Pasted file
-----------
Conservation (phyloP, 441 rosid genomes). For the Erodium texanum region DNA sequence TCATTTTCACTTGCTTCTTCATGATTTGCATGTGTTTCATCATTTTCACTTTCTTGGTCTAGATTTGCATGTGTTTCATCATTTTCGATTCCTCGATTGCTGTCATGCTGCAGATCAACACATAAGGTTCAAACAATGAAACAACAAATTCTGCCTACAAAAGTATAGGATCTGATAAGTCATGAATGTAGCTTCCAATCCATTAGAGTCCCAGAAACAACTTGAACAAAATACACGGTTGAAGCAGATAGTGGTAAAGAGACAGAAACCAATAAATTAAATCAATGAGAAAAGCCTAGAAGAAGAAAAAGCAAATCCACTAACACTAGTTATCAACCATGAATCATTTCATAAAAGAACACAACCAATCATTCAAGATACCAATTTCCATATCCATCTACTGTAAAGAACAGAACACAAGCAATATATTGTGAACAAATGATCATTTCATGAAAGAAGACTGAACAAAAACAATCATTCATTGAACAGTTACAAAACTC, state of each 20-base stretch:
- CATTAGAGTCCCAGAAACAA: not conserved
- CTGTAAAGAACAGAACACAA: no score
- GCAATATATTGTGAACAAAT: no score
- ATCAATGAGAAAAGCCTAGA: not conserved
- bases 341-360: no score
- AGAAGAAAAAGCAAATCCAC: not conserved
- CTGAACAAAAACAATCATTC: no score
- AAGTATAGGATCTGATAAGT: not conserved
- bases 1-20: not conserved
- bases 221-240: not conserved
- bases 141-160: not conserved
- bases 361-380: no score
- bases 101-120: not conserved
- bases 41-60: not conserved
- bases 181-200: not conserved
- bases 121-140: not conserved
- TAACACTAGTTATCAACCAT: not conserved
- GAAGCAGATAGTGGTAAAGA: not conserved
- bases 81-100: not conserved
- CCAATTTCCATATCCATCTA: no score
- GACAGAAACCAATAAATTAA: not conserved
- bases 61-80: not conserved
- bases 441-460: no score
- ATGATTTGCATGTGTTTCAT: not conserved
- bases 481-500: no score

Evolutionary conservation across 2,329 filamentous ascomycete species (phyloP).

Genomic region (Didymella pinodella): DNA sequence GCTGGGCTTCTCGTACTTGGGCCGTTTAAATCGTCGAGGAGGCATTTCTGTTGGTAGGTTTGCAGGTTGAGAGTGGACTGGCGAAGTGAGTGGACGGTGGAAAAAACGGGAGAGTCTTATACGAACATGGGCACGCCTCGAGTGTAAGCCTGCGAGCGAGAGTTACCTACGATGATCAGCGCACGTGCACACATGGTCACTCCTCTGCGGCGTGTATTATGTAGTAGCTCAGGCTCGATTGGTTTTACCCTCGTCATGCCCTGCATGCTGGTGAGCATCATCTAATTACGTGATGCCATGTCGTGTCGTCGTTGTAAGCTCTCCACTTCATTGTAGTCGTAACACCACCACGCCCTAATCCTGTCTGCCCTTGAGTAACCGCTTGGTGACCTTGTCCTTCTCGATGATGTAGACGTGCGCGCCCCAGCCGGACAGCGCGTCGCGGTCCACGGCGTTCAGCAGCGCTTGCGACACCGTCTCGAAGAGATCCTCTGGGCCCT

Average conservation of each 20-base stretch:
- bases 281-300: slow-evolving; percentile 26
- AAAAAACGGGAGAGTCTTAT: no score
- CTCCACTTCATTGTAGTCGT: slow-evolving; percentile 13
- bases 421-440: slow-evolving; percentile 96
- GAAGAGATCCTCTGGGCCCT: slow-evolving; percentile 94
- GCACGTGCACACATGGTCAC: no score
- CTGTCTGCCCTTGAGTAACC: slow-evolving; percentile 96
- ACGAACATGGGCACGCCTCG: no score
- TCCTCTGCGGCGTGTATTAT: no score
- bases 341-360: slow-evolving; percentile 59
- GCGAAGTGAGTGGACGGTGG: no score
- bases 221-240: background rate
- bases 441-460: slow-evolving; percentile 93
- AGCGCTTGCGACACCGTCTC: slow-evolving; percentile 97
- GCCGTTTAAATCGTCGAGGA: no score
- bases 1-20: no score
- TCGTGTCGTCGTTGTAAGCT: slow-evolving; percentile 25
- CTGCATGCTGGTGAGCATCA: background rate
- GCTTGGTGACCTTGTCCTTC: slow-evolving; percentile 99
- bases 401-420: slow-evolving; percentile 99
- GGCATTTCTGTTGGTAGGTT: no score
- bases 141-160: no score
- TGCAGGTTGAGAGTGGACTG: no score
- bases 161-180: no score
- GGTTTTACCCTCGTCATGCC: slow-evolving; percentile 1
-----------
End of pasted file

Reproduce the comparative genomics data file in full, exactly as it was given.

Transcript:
Conservation (phyloP, 441 rosid genomes). For the Erodium texanum region DNA sequence TCATTTTCACTTGCTTCTTCATGATTTGCATGTGTTTCATCATTTTCACTTTCTTGGTCTAGATTTGCATGTGTTTCATCATTTTCGATTCCTCGATTGCTGTCATGCTGCAGATCAACACATAAGGTTCAAACAATGAAACAACAAATTCTGCCTACAAAAGTATAGGATCTGATAAGTCATGAATGTAGCTTCCAATCCATTAGAGTCCCAGAAACAACTTGAACAAAATACACGGTTGAAGCAGATAGTGGTAAAGAGACAGAAACCAATAAATTAAATCAATGAGAAAAGCCTAGAAGAAGAAAAAGCAAATCCACTAACACTAGTTATCAACCATGAATCATTTCATAAAAGAACACAACCAATCATTCAAGATACCAATTTCCATATCCATCTACTGTAAAGAACAGAACACAAGCAATATATTGTGAACAAATGATCATTTCATGAAAGAAGACTGAACAAAAACAATCATTCATTGAACAGTTACAAAACTC, state of each 20-base stretch:
- CATTAGAGTCCCAGAAACAA: not conserved
- CTGTAAAGAACAGAACACAA: no score
- GCAATATATTGTGAACAAAT: no score
- ATCAATGAGAAAAGCCTAGA: not conserved
- bases 341-360: no score
- AGAAGAAAAAGCAAATCCAC: not conserved
- CTGAACAAAAACAATCATTC: no score
- AAGTATAGGATCTGATAAGT: not conserved
- bases 1-20: not conserved
- bases 221-240: not conserved
- bases 141-160: not conserved
- bases 361-380: no score
- bases 101-120: not conserved
- bases 41-60: not conserved
- bases 181-200: not conserved
- bases 121-140: not conserved
- TAACACTAGTTATCAACCAT: not conserved
- GAAGCAGATAGTGGTAAAGA: not conserved
- bases 81-100: not conserved
- CCAATTTCCATATCCATCTA: no score
- GACAGAAACCAATAAATTAA: not conserved
- bases 61-80: not conserved
- bases 441-460: no score
- ATGATTTGCATGTGTTTCAT: not conserved
- bases 481-500: no score

Evolutionary conservation across 2,329 filamentous ascomycete species (phyloP).

Genomic region (Didymella pinodella): DNA sequence GCTGGGCTTCTCGTACTTGGGCCGTTTAAATCGTCGAGGAGGCATTTCTGTTGGTAGGTTTGCAGGTTGAGAGTGGACTGGCGAAGTGAGTGGACGGTGGAAAAAACGGGAGAGTCTTATACGAACATGGGCACGCCTCGAGTGTAAGCCTGCGAGCGAGAGTTACCTACGATGATCAGCGCACGTGCACACATGGTCACTCCTCTGCGGCGTGTATTATGTAGTAGCTCAGGCTCGATTGGTTTTACCCTCGTCATGCCCTGCATGCTGGTGAGCATCATCTAATTACGTGATGCCATGTCGTGTCGTCGTTGTAAGCTCTCCACTTCATTGTAGTCGTAACACCACCACGCCCTAATCCTGTCTGCCCTTGAGTAACCGCTTGGTGACCTTGTCCTTCTCGATGATGTAGACGTGCGCGCCCCAGCCGGACAGCGCGTCGCGGTCCACGGCGTTCAGCAGCGCTTGCGACACCGTCTCGAAGAGATCCTCTGGGCCCT

Average conservation of each 20-base stretch:
- bases 281-300: slow-evolving; percentile 26
- AAAAAACGGGAGAGTCTTAT: no score
- CTCCACTTCATTGTAGTCGT: slow-evolving; percentile 13
- bases 421-440: slow-evolving; percentile 96
- GAAGAGATCCTCTGGGCCCT: slow-evolving; percentile 94
- GCACGTGCACACATGGTCAC: no score
- CTGTCTGCCCTTGAGTAACC: slow-evolving; percentile 96
- ACGAACATGGGCACGCCTCG: no score
- TCCTCTGCGGCGTGTATTAT: no score
- bases 341-360: slow-evolving; percentile 59
- GCGAAGTGAGTGGACGGTGG: no score
- bases 221-240: background rate
- bases 441-460: slow-evolving; percentile 93
- AGCGCTTGCGACACCGTCTC: slow-evolving; percentile 97
- GCCGTTTAAATCGTCGAGGA: no score
- bases 1-20: no score
- TCGTGTCGTCGTTGTAAGCT: slow-evolving; percentile 25
- CTGCATGCTGGTGAGCATCA: background rate
- GCTTGGTGACCTTGTCCTTC: slow-evolving; percentile 99
- bases 401-420: slow-evolving; percentile 99
- GGCATTTCTGTTGGTAGGTT: no score
- bases 141-160: no score
- TGCAGGTTGAGAGTGGACTG: no score
- bases 161-180: no score
- GGTTTTACCCTCGTCATGCC: slow-evolving; percentile 1